A Ten Cent Pork Chop

Hobos kicked out of Joplin

Joplin Police kicking out bums and hobos


Joplin’s newspaper reporters loved to write about the tramps and hoboes that often drifted through town. The lifestyle of the “weary willie” was one that reporters seemingly found colorful and romantic despite the hardships that many of the men and women who traveled the road faced on a daily basis. Long before the 1930s, and in a time when relief agencies were few and far between, hoboes and tramps often found themselves one meal away from starvation. On one occasion during an economic downtown, a News-Herald reporter sought out a hobo and asked him what the smallest amount of money was that he could live on.

The hobo, after thinking for a moment, responded, “It is possible for me to live on 25 cents a day. I have lived on that amount but I did not spend any on it for a place to sleep. Of mornings, I would eat two chilies and for dinner, a ten cent pork chop. For supper, I would eat another chili.” To get the occasional piece of meat, the hobo would visit butcher shops and obtain meat that was otherwise reserved for feeding dogs. He would sleep in the woods rather than in town, lest he be picked up by the police for vagrancy. If a tramp or hobo were fortunate, he would sleep in boxcars, barns, or on railroad platforms rather than in the open.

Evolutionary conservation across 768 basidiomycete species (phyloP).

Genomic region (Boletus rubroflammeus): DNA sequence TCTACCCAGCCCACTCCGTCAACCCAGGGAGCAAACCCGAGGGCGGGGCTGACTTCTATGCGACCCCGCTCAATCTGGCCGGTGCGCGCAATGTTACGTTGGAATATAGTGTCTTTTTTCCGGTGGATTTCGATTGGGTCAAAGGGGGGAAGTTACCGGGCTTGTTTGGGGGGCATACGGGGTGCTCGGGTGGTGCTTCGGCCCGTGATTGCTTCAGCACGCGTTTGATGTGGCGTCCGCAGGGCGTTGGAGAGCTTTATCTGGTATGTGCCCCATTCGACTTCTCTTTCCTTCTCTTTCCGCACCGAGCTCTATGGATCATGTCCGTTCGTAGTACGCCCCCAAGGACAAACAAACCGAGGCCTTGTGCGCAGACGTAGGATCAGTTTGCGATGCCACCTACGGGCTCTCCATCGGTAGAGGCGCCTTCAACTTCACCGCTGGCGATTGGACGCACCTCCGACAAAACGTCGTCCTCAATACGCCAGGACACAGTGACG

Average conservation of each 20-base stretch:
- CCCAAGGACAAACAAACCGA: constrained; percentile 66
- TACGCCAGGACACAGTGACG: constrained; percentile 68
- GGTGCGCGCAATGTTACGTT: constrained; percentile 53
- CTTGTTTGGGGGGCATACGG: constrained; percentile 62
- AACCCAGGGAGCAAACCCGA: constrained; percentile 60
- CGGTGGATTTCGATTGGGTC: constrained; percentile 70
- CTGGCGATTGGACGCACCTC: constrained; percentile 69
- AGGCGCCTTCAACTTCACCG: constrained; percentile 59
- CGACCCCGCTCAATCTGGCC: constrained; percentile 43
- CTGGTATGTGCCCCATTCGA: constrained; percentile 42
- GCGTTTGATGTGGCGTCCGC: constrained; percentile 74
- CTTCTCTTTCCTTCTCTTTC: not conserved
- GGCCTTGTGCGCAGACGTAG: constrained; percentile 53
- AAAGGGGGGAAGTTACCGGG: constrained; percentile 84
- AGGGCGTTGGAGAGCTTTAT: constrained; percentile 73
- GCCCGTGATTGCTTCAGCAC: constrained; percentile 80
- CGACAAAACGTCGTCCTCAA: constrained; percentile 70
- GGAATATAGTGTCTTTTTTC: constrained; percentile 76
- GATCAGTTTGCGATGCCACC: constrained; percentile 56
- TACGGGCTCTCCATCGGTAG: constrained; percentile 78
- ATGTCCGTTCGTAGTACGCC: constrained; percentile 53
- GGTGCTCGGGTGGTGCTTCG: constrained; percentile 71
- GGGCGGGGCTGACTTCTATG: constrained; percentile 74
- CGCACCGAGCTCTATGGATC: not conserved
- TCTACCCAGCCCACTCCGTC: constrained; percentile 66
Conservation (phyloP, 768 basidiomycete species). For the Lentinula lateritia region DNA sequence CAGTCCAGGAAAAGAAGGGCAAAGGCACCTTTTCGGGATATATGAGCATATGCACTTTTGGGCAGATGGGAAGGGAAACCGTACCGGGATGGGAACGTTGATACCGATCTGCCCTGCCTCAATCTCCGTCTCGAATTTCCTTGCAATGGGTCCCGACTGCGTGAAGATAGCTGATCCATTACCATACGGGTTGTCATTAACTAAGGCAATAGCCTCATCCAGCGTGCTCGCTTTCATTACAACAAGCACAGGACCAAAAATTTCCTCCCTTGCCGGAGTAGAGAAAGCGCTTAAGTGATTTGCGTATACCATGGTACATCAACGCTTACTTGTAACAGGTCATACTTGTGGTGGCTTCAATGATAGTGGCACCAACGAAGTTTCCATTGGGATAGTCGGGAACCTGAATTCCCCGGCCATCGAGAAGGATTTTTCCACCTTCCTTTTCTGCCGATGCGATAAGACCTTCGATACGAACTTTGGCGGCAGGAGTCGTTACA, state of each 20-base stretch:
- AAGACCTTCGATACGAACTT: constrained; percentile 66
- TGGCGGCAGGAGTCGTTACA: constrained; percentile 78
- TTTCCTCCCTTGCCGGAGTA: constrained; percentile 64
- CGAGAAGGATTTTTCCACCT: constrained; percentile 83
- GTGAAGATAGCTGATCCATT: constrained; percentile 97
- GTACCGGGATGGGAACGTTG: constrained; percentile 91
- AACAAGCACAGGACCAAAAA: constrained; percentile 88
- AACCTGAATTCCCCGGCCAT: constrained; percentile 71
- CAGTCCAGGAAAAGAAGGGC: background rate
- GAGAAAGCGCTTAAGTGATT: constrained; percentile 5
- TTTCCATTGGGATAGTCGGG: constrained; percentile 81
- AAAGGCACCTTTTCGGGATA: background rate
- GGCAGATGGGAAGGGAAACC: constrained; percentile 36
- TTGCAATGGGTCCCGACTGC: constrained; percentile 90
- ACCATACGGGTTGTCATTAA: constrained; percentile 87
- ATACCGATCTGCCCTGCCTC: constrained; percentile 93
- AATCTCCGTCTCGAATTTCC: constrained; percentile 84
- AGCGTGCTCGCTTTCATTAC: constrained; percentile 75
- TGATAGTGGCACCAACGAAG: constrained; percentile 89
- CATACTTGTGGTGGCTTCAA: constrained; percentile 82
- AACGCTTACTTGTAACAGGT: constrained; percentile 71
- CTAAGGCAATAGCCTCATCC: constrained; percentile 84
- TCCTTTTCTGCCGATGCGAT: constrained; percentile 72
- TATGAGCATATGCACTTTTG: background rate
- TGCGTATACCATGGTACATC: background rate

When asked if he ever became desperately hungry, the hobo told the reporter, “I have been so hungry that I was too weak to walk, but did not become desperate. I felt that I was near the place where I would not have to spend from twelve to eighteen hours per day being turned down by people, with the world against me and no pleasure whatever.” Instead, he confided, “I also knew that after I reached a certain stage, people would feed me, for fear I would die on their hands.”

Joplin had more than its fair share of the “knights of the road.” There were individuals that loved the lifestyle, but there were others who found themselves riding the rails because of sudden, severe economic downturns that cost them their livelihoods. Funny how some things never change.

What the Train Brings In

Any town with a railroad was bound to have its share of characters. Joplin certainly had its share. In 1897, Arthur Harrold, an eighteen year old tramp, arrived in town with a curious collection of artifacts. Harrold told a Globe reporter that he hailed from New York City and had left the Big Apple eight years and ten months earlier to see the country. With him he carried a sack full of relics that rivaled the collection of the Smithsonian: fragments of rope used to hang Cherokee Bill; a petrified potato; spectacles given to him by the first settler of Texas; the bullet that killed General James McPherson; cartridges owned by Cherokee Bill and one of the Dalton boys; saws used by Noble Shepherd when he cut his way out of the St. Louis city jail; and letters from officials from all over the country certifying his presence in their cities.

Harrold’s journey was sparked by a wager that he could not travel 65,000 miles in a ten year period and save up $6,000. At the time of his arrival in Joplin, he had reportedly saved $5,382 that was deposited in a New York bank. As part of the wager, he was not allowed to beg, steal, or borrow on his journey. Should he fulfill his mission, Harrold was to receive $5,000 from the Police Gazette magazine plus $5,000 from New York World and Associated Press.